Here, we can see the PATA/IDE conector of the drive:
I decided to take off the sticker that it has on the top, revealing something more:
The included TEAC DW-224E-C drive was manufactured in November 2005. This could mean they are recycling old DVD drives or using refurbished drives. If this is true, this is good news for the environment, since they are repurposing drives that are in working conditions.
Here, I have the original drive connected to my computer without the enclosure:
Because the drive is basically an internal drive on an IDE to USB enclosure, we should be able to use it with other drives. I tested it with an old Optiarc AD-7561A drive. This drive is a CD/DVD writer with Lightscribe technology, which I haven’t used it for years:
When I connected the drive to the board, and to the computer, it recognized it without any issues:
And here we can see its capabilities as reported by ImgBurn:
The Optiarc drive still works after a lot of years of not using it. This also means that we should be able to use other PATA/IDE drives with this particular USB board and exchange the original drive if it ever goes bad.
That’s basically it for this teardown. If you’re interested in getting this CD-RW/DVD drive, you can get it on Amazon here.
I uploaded a new video to my YouTube channel. This time, I present you the BaseUs USB-C Hub, also called NuDock when it ran on Kickstarter. The final product turned out to be this BaseUs USB-C Hub, with identical features to the Kickstarter project.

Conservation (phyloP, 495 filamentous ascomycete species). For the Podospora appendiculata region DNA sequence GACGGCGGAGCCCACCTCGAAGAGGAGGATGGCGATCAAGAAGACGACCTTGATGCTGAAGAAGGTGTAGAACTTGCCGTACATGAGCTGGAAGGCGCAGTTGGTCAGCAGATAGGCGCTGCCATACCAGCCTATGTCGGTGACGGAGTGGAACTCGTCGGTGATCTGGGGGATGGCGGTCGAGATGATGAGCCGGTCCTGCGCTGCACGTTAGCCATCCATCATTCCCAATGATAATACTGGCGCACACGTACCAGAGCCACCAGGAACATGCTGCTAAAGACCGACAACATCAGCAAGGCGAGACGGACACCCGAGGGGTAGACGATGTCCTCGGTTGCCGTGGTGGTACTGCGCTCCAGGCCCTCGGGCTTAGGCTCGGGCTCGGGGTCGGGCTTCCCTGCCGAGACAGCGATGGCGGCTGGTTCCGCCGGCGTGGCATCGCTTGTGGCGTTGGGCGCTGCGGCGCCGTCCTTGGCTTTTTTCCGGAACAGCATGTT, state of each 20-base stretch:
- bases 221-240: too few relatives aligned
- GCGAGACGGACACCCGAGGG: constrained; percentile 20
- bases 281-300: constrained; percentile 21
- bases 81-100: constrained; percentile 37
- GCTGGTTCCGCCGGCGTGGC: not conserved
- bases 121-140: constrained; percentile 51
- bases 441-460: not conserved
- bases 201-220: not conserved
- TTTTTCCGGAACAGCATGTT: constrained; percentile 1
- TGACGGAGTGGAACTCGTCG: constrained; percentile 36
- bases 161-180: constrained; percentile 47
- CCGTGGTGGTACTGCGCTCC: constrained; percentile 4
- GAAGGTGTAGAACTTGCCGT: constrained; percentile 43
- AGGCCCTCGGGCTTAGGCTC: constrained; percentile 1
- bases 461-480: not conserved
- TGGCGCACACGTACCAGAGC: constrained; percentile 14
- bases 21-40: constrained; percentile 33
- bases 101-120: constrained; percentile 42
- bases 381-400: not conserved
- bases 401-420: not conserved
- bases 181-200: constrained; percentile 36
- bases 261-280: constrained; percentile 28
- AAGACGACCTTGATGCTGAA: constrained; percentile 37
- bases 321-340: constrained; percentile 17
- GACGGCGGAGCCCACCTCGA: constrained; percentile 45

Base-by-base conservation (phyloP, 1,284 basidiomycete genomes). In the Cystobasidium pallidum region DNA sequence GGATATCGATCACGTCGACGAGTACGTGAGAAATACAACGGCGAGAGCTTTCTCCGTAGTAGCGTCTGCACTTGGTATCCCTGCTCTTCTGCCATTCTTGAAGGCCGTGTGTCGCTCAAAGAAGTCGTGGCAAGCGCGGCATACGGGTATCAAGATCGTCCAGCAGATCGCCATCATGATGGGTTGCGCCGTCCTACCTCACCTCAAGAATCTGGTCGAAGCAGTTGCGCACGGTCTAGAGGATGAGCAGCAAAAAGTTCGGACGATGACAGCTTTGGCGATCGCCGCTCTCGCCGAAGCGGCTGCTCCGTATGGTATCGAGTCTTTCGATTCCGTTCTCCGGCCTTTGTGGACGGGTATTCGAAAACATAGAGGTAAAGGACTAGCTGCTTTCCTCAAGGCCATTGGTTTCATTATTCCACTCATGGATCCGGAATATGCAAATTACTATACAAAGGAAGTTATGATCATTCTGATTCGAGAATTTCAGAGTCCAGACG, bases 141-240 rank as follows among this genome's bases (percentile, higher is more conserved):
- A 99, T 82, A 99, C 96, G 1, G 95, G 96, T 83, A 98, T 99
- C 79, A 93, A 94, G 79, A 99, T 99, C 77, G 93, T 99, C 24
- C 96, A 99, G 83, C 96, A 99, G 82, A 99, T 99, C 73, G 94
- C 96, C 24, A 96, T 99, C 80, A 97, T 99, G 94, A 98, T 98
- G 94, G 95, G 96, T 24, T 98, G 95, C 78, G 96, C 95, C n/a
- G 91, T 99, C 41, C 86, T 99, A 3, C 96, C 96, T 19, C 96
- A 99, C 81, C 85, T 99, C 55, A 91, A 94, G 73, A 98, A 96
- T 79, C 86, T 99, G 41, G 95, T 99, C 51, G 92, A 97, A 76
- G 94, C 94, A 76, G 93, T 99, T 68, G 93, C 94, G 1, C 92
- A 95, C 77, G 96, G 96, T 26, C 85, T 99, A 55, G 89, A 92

The project creator told us that because NuDock was already being used, they had to rename the dock to BaseUs.
Note: This software is no longer maintained nor updated.
Steem.Chat Post Poster is a software that can automate posting your posts to different channels in Steem.Chat. The truth is that lots of channels are filled with post links, so this utility can help you send your posts to the chat. Of course, I would recommend looking at the chat and viewing each user’s posts, but if you prefer, I also provide this option of batch-sending posts.
Since yesterday, I began reworking with my Steem.Chat post poster software which was outdated. First of all, it didn’t used the new URL so I updated that. I also did some changes to the GUI and added a new feature! Let’s find it out!
Can now import and export channel list:
There’s a moment when you write a post but with different categories, and there’s a lot of channels to post your post, but then when you write another post, it may be of a different category. In the previous version, you would need to manually remove the channel list and add the new channels, and then if you wanted to share your post with another category, you would need to do the remove/add channel again. Luckily, now with this version, I’ve added the ability to save your channel lists so that when you want to use the same channels again, you just import it.
To do this, just go the “Channel” list menu and select either import or export:
The software functionality remains the same as in previous versions, but references to steemit.chat were changed to steem.chat.
Other visual changes are that the Vote Witness link is now placed in the Menu Bar so you can click that and vote me as a Witness easily. The same goes to Donations shall you want to send me some STEEM/SBD or other crypto coins.
Simply, enter your Steem.Chat username, password, add channels and then use the Get your latest posts! button to get your latest posts. Select a post and you’ll see the link of it in the center field. Then, press the Send to Steem.Chat! button. Your post will be sent to the channels automatically:
You don’t necessarily need to send a link. You can also add your personalized message to the Link field and it will send your post along with the message.